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If you’re getting ready to start your own company, the last thing you want to have to deal with is learning all the rules and tricks it takes to stand out online. Yet, if you don’t contribute content, then you’re even less likely to get noticed.
Fortunately, there’s hope. Some years back I wrote an article for LinkedIn, describing what I thought were the most problematic issues with innovation. That ended up getting tens of thousands of hits, with people leaving comments like “this is the most useful thing I’ve read on LinkedIn.” It wasn’t my first article, but has been my most successful to date.
I have a few theories as to why that piece took off–it was focused on something I knew about, didn’t include unnecessary SEO words, and I circulated it to groups I was already connected with. It’s the type of thing I might discuss with a friend if we sat down for coffee, vs something I coaxed myself into writing.
Over the years, I’ve tried to balance that genuine approach with the best practices to getting circulation. Some articles took on too much fluff, while other times I was desperate to get anything out there. There were times though, where I put the right words to paper and the clicks and likes shot through the roof.
From those experiences, I took away a handful of lessons that should help you better understand why you might not stand out from the noise, and what to do about it.
Build up your reputation before you build your blog
This is a no-brainer, but if people know who you are they’re more likely to read what you’re writing. I have more to say about data analysis than Kim Kardashian, but if she wrote anything about data today it would get millions of more clicks than anything I could put together. She has a greater deal of awareness (and a ton more followers) but may not have the reputation around excellence in data analysis. If likes are your goal, reputation doesn’t matter. However, you’re probably trying to sell something where reputation plays a part so building the right kind of likes is far more important than the quantity.
The good news is, you don’t have to have millions of Twitter followers in order to build a reputation that will make people want to read what you have to say. Start by getting connected with people within your community, and focus on meaningful exposure vs just collecting views. Take the time to go to industry meetups, connect with the people you meet there on LinkedIn, and focus on groups (online and offline) that will translate directly into revenue.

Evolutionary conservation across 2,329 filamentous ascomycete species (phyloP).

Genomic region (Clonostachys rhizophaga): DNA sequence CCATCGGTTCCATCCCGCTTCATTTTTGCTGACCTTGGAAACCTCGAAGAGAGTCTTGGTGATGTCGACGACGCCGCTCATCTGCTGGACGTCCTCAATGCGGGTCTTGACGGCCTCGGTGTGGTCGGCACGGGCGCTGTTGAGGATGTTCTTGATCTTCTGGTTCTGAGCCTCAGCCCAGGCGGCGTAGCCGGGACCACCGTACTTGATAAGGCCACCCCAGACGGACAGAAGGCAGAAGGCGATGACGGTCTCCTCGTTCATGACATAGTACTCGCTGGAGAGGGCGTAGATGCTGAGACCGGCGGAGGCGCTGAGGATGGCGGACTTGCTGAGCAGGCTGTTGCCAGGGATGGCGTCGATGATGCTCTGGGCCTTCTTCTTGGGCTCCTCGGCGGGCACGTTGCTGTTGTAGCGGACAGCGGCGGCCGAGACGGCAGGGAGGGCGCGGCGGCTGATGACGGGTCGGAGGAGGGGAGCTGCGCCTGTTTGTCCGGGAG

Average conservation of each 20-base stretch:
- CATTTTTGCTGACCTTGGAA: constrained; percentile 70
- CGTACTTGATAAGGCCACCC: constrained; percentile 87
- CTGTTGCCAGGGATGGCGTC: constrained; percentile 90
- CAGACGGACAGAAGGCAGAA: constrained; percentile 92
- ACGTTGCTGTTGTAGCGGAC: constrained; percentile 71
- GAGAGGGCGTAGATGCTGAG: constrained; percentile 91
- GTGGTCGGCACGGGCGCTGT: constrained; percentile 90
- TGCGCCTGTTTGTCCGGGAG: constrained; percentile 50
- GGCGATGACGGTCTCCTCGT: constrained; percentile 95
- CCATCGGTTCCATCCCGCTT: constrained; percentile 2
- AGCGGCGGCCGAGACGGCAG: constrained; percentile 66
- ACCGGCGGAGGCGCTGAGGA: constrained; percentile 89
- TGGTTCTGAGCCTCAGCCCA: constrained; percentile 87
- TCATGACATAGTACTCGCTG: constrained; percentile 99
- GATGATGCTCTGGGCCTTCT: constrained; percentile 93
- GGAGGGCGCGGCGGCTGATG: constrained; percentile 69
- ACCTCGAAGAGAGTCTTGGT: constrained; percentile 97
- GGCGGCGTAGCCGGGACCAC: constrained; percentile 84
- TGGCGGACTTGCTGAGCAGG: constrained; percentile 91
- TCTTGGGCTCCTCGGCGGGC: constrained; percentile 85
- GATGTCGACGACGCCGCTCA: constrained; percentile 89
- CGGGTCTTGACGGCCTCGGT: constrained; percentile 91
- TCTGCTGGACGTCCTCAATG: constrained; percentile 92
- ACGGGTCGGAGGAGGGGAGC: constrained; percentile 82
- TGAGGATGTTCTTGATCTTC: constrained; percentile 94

If you’re going to start a blog, you must continue contributing quality content to it on a regular basis. You don’t have to blog every single day–but you do have to establish a regular posting schedule in order to ensure that you don’t leave your audience disappointed. I personally suggesting blogging 2-3 times a week.
Staying consistent also means consistently engaging with your audience. Interact on social networks like Facebook and Twitter once or twice a day. Thank people who share your article on Twitter. If someone asks you a question in your comments question, take the time to respond to it. People who feel that they have a connection with you are more likely to spread your message than those who view you as just another blogger.
Do your research before you start writing
Spending time reading, absorbing, and learning about the areas you want to write about are critical to providing worthwhile content. Personal experiences are great to speak from, but always write from the area you have a good deal of depth in.
Here’s the process I use to come up with story ideas and put blog posts together:
– Sit down and reflect on topics and/or issues I ran into the prior week (I usually focus on topics related to three different areas of my business: employees, customers, and technology).
– Do research on what industry experts say are best practices for dealing with that particular issue, and reflect on what I did about the issue (regardless of the outcome)
– Write up 2-3 bullet points on how I’d share the information if I was giving a presentation on the topic.
– Write it up in 600-700 words, give it to a couple of people I trust to review honestly, then post.
Doing this 2-3 times a week can take work, but is all content you can reuse in a number of different avenues (presentations, employee meetings, post snips on social media, leverage content for a book over time, etc).
There’s much more to it, of course. Marketing professionals can be worth everything they’re paid and more because of that. However, if you’re just getting going then it’ll be one of the hats you have to wear for a while. We all have something to share with the world so these tips should work to get you started or change up what you’re doing.